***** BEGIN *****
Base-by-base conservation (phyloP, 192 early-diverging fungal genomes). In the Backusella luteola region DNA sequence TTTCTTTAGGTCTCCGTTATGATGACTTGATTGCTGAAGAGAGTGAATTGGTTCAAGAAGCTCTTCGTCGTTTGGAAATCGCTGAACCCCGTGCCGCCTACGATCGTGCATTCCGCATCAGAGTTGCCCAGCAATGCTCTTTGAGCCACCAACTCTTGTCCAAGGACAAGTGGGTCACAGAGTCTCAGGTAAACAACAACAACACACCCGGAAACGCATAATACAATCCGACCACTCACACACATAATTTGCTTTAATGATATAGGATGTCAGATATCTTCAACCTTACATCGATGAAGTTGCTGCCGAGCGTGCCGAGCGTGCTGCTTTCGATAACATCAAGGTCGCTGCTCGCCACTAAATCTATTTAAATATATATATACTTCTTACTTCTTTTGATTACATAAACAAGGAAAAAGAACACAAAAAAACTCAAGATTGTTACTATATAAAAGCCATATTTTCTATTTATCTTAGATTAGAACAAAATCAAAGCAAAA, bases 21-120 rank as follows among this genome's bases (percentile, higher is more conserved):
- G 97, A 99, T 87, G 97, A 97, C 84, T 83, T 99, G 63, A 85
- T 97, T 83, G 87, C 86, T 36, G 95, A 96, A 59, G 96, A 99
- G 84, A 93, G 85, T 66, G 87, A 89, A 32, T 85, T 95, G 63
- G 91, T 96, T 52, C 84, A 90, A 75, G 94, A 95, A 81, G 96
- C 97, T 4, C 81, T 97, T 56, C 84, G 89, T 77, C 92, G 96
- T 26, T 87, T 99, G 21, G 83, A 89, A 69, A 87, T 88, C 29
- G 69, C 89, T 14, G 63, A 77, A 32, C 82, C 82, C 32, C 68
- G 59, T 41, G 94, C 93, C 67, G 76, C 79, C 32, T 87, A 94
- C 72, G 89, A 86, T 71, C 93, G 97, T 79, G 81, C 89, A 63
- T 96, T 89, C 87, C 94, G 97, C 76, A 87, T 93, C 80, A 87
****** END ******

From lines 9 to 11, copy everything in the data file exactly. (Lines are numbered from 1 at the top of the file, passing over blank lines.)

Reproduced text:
- G 59, T 41, G 94, C 93, C 67, G 76, C 79, C 32, T 87, A 94
- C 72, G 89, A 86, T 71, C 93, G 97, T 79, G 81, C 89, A 63
- T 96, T 89, C 87, C 94, G 97, C 76, A 87, T 93, C 80, A 87